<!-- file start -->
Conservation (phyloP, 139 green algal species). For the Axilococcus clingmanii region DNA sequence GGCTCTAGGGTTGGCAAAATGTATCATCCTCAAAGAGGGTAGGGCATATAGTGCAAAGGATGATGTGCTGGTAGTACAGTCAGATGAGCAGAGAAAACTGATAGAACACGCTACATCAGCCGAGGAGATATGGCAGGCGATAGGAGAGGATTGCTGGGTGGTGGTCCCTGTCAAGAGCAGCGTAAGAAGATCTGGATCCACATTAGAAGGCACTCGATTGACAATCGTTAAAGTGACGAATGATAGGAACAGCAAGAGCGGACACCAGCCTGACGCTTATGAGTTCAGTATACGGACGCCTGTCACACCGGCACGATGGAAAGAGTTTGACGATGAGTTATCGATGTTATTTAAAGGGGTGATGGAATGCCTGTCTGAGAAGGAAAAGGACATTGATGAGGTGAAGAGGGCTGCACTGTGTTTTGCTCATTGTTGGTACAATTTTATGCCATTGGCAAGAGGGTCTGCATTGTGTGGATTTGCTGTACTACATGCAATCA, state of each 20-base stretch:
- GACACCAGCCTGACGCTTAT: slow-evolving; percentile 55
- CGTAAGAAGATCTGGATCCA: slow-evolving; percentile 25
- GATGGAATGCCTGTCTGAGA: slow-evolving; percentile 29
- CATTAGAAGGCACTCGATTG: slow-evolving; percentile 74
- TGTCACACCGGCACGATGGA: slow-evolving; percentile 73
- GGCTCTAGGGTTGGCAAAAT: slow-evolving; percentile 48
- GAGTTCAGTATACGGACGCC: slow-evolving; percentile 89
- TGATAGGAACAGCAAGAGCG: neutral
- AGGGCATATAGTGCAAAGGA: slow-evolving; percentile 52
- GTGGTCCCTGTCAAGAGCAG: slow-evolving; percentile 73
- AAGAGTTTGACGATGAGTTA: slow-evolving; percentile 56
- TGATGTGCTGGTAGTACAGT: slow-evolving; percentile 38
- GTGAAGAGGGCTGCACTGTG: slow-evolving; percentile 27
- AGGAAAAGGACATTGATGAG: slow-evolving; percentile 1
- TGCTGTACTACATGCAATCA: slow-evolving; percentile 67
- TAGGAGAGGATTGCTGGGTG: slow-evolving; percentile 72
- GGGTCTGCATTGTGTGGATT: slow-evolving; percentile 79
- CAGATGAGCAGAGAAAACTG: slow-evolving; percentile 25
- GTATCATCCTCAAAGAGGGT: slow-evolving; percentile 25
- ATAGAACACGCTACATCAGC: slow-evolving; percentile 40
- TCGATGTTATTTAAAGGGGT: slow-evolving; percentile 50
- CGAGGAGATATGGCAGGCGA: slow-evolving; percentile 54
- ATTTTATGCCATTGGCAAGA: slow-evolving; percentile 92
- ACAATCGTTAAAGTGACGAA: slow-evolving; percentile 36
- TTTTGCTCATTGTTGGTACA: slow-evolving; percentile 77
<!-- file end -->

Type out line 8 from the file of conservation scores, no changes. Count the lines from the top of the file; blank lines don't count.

- GAGTTCAGTATACGGACGCC: slow-evolving; percentile 89